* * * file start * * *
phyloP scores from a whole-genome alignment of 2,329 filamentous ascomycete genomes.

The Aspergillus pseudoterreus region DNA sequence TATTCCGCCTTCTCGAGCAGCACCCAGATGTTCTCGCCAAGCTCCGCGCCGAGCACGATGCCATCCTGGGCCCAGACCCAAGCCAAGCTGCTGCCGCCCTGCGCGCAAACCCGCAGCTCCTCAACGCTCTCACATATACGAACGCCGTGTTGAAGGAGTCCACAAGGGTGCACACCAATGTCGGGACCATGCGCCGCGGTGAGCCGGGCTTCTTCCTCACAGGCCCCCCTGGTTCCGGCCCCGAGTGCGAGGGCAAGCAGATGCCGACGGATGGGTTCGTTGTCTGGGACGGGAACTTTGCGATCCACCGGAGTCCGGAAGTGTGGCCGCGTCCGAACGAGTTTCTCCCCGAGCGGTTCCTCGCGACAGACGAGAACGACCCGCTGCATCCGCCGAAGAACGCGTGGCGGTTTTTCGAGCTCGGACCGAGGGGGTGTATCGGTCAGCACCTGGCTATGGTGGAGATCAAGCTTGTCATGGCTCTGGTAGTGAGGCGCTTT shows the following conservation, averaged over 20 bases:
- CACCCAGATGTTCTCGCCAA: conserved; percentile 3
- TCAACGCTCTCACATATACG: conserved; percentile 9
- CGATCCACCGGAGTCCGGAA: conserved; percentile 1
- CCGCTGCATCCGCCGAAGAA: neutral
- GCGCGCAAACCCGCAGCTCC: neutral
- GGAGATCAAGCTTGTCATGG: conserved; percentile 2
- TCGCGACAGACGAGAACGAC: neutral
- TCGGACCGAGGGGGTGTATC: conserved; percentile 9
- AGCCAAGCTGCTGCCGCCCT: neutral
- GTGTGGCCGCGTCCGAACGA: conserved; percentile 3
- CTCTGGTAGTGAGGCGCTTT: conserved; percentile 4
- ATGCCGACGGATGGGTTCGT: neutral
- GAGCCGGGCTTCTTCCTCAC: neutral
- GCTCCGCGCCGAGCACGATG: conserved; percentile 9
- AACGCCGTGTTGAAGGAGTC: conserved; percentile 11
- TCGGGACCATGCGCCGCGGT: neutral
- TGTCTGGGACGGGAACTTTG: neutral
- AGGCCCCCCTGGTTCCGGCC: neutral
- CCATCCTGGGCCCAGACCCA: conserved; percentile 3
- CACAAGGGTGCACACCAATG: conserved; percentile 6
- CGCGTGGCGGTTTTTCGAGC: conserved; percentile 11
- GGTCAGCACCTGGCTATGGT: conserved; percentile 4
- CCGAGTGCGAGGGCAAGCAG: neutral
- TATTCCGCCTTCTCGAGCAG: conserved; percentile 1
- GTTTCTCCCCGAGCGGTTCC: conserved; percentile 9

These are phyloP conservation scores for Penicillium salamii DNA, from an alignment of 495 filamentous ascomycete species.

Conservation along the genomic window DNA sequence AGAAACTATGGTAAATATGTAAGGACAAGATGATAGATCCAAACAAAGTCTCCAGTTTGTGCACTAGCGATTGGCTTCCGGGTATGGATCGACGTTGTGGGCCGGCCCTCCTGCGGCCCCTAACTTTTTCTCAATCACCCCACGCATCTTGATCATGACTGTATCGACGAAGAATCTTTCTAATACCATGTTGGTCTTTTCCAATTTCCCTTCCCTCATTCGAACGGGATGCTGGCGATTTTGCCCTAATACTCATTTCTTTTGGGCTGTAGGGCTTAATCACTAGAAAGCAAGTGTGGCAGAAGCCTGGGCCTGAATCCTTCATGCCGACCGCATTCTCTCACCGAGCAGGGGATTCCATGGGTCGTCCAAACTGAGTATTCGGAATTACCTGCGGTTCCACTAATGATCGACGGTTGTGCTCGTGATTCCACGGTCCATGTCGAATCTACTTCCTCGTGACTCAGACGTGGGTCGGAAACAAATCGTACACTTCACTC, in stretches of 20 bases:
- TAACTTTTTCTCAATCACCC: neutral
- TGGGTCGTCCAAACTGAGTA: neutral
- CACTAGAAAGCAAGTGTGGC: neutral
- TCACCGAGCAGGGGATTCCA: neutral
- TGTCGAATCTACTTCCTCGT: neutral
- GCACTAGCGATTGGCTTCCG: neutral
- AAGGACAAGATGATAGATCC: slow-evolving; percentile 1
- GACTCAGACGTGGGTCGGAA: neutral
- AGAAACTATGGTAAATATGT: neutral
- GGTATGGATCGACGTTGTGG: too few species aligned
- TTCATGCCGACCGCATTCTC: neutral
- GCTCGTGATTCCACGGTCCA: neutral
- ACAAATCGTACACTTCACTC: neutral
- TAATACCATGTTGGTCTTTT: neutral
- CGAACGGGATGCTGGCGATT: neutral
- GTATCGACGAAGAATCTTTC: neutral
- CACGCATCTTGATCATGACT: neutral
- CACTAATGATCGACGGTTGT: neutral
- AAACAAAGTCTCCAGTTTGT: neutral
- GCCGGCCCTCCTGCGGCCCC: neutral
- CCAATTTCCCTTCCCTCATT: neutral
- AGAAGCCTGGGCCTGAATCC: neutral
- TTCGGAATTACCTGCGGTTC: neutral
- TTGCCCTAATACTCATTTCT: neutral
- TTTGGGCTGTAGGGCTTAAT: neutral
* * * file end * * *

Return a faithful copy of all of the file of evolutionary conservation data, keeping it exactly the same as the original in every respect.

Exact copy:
phyloP scores from a whole-genome alignment of 2,329 filamentous ascomycete genomes.

The Aspergillus pseudoterreus region DNA sequence TATTCCGCCTTCTCGAGCAGCACCCAGATGTTCTCGCCAAGCTCCGCGCCGAGCACGATGCCATCCTGGGCCCAGACCCAAGCCAAGCTGCTGCCGCCCTGCGCGCAAACCCGCAGCTCCTCAACGCTCTCACATATACGAACGCCGTGTTGAAGGAGTCCACAAGGGTGCACACCAATGTCGGGACCATGCGCCGCGGTGAGCCGGGCTTCTTCCTCACAGGCCCCCCTGGTTCCGGCCCCGAGTGCGAGGGCAAGCAGATGCCGACGGATGGGTTCGTTGTCTGGGACGGGAACTTTGCGATCCACCGGAGTCCGGAAGTGTGGCCGCGTCCGAACGAGTTTCTCCCCGAGCGGTTCCTCGCGACAGACGAGAACGACCCGCTGCATCCGCCGAAGAACGCGTGGCGGTTTTTCGAGCTCGGACCGAGGGGGTGTATCGGTCAGCACCTGGCTATGGTGGAGATCAAGCTTGTCATGGCTCTGGTAGTGAGGCGCTTT shows the following conservation, averaged over 20 bases:
- CACCCAGATGTTCTCGCCAA: conserved; percentile 3
- TCAACGCTCTCACATATACG: conserved; percentile 9
- CGATCCACCGGAGTCCGGAA: conserved; percentile 1
- CCGCTGCATCCGCCGAAGAA: neutral
- GCGCGCAAACCCGCAGCTCC: neutral
- GGAGATCAAGCTTGTCATGG: conserved; percentile 2
- TCGCGACAGACGAGAACGAC: neutral
- TCGGACCGAGGGGGTGTATC: conserved; percentile 9
- AGCCAAGCTGCTGCCGCCCT: neutral
- GTGTGGCCGCGTCCGAACGA: conserved; percentile 3
- CTCTGGTAGTGAGGCGCTTT: conserved; percentile 4
- ATGCCGACGGATGGGTTCGT: neutral
- GAGCCGGGCTTCTTCCTCAC: neutral
- GCTCCGCGCCGAGCACGATG: conserved; percentile 9
- AACGCCGTGTTGAAGGAGTC: conserved; percentile 11
- TCGGGACCATGCGCCGCGGT: neutral
- TGTCTGGGACGGGAACTTTG: neutral
- AGGCCCCCCTGGTTCCGGCC: neutral
- CCATCCTGGGCCCAGACCCA: conserved; percentile 3
- CACAAGGGTGCACACCAATG: conserved; percentile 6
- CGCGTGGCGGTTTTTCGAGC: conserved; percentile 11
- GGTCAGCACCTGGCTATGGT: conserved; percentile 4
- CCGAGTGCGAGGGCAAGCAG: neutral
- TATTCCGCCTTCTCGAGCAG: conserved; percentile 1
- GTTTCTCCCCGAGCGGTTCC: conserved; percentile 9

These are phyloP conservation scores for Penicillium salamii DNA, from an alignment of 495 filamentous ascomycete species.

Conservation along the genomic window DNA sequence AGAAACTATGGTAAATATGTAAGGACAAGATGATAGATCCAAACAAAGTCTCCAGTTTGTGCACTAGCGATTGGCTTCCGGGTATGGATCGACGTTGTGGGCCGGCCCTCCTGCGGCCCCTAACTTTTTCTCAATCACCCCACGCATCTTGATCATGACTGTATCGACGAAGAATCTTTCTAATACCATGTTGGTCTTTTCCAATTTCCCTTCCCTCATTCGAACGGGATGCTGGCGATTTTGCCCTAATACTCATTTCTTTTGGGCTGTAGGGCTTAATCACTAGAAAGCAAGTGTGGCAGAAGCCTGGGCCTGAATCCTTCATGCCGACCGCATTCTCTCACCGAGCAGGGGATTCCATGGGTCGTCCAAACTGAGTATTCGGAATTACCTGCGGTTCCACTAATGATCGACGGTTGTGCTCGTGATTCCACGGTCCATGTCGAATCTACTTCCTCGTGACTCAGACGTGGGTCGGAAACAAATCGTACACTTCACTC, in stretches of 20 bases:
- TAACTTTTTCTCAATCACCC: neutral
- TGGGTCGTCCAAACTGAGTA: neutral
- CACTAGAAAGCAAGTGTGGC: neutral
- TCACCGAGCAGGGGATTCCA: neutral
- TGTCGAATCTACTTCCTCGT: neutral
- GCACTAGCGATTGGCTTCCG: neutral
- AAGGACAAGATGATAGATCC: slow-evolving; percentile 1
- GACTCAGACGTGGGTCGGAA: neutral
- AGAAACTATGGTAAATATGT: neutral
- GGTATGGATCGACGTTGTGG: too few species aligned
- TTCATGCCGACCGCATTCTC: neutral
- GCTCGTGATTCCACGGTCCA: neutral
- ACAAATCGTACACTTCACTC: neutral
- TAATACCATGTTGGTCTTTT: neutral
- CGAACGGGATGCTGGCGATT: neutral
- GTATCGACGAAGAATCTTTC: neutral
- CACGCATCTTGATCATGACT: neutral
- CACTAATGATCGACGGTTGT: neutral
- AAACAAAGTCTCCAGTTTGT: neutral
- GCCGGCCCTCCTGCGGCCCC: neutral
- CCAATTTCCCTTCCCTCATT: neutral
- AGAAGCCTGGGCCTGAATCC: neutral
- TTCGGAATTACCTGCGGTTC: neutral
- TTGCCCTAATACTCATTTCT: neutral
- TTTGGGCTGTAGGGCTTAAT: neutral